For younger patients hip joint resurfacing is an alternative to total hip replacement. This method is preferred as there is a good chance that the hip replacement of a younger person will need to be repeated and the second hip replacement is a more difficult procedure. Also younger people are more likely to be involved in activities not recommended after having surgery to replace the hip.
Hip joint resurfacing:
The two surfaces of the hip joint are replaced using this procedure. The femoral head is reshaped to accept a metal sphere instead of being removed. This greatly reduces the chance of dislocation compared to total hip replacement and gives the recipient a far better chance of participating in high level activities.
Who is suitable for hip joint resurfacing?
This type of treatment is normally performed on people under the age of 55 years unless the femoral head has been deformed by arthritis. It is very seldom done on people over 65 years old.
Results of hip joint resurfacing:
There are no known long term results to date as hip resurfacing has only been clinically performed for 10 years. What is known so far is that the results have been good and that the success rate is higher than the total hip replacement procedure for the first 10 years.
There are four common conditions that may be suitable for hip joint resurfacing:
• Osteoarthritis: People suffering from this disease have their cartilage between the acetabulum and the femoral head worn away which results in the two bones coming into contact. This contact is the reason for the pain and stiffness in the hip. The symptoms of Osteoarthritis are pain in the groin area as well as in the hip which will result in limping. It is possible that the pain will be constant as the condition worsens.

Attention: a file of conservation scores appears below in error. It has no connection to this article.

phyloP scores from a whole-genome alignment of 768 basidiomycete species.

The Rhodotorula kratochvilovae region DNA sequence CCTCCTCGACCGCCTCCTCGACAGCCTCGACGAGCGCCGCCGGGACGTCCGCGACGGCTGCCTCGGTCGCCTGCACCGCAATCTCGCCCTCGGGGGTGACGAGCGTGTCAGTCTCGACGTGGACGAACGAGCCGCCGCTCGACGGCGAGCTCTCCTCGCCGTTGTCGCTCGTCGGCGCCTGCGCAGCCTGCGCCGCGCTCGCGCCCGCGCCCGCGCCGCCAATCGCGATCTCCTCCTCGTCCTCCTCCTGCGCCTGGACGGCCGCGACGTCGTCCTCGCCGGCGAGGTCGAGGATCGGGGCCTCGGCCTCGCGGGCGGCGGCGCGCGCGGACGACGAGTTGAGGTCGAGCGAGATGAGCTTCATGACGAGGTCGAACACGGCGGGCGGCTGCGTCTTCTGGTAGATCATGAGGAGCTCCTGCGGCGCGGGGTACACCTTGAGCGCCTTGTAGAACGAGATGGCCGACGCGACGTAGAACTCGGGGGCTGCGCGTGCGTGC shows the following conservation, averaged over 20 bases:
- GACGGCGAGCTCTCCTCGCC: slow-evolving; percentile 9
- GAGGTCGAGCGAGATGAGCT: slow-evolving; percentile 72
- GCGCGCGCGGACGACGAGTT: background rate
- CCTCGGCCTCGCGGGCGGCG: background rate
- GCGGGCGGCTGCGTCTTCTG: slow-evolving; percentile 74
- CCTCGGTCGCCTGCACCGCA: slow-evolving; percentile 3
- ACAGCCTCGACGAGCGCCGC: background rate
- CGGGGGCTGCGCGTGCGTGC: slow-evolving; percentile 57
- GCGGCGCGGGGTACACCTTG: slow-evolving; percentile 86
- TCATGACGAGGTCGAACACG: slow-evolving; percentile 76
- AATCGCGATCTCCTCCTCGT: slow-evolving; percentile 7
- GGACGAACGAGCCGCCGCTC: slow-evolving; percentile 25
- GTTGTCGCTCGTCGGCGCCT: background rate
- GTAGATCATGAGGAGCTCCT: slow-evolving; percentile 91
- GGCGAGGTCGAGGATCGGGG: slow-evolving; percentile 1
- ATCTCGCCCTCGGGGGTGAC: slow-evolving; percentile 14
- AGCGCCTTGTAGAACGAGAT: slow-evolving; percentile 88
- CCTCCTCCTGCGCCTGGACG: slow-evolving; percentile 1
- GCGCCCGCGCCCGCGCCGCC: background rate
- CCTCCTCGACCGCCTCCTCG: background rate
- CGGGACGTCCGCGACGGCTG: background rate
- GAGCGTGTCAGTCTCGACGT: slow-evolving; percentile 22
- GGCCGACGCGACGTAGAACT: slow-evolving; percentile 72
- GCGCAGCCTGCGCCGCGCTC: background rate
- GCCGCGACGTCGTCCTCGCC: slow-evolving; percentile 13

• Rheumatoid arthritis: Is a chronic disease that has long thought to be caused by a virus or bacteria. It causes pain, swelling, and stiffness in the hip.
• Avascular necrosis: This is caused by poor blood circulation starving the hip joint bones. If the lack of blood continues, over a period of time the bones will die and the hip will collapse. Two main causes of this are Alcoholism and corticosteroids .
Normally the patient is walking the day following surgery with crutches or walking sticks. They will then be given a program of physiotherapy which is absolutely essential for strengthening the muscles and protecting the new hip. Because of the pain suffered before the surgery the muscles are generally weak.
It is quite normal for patients to put their full weight on the hip within one week of surgery and they will be walking normally around 4-6 weeks. The surgeon will advise the patient on the amount of weight to put on the hip initially.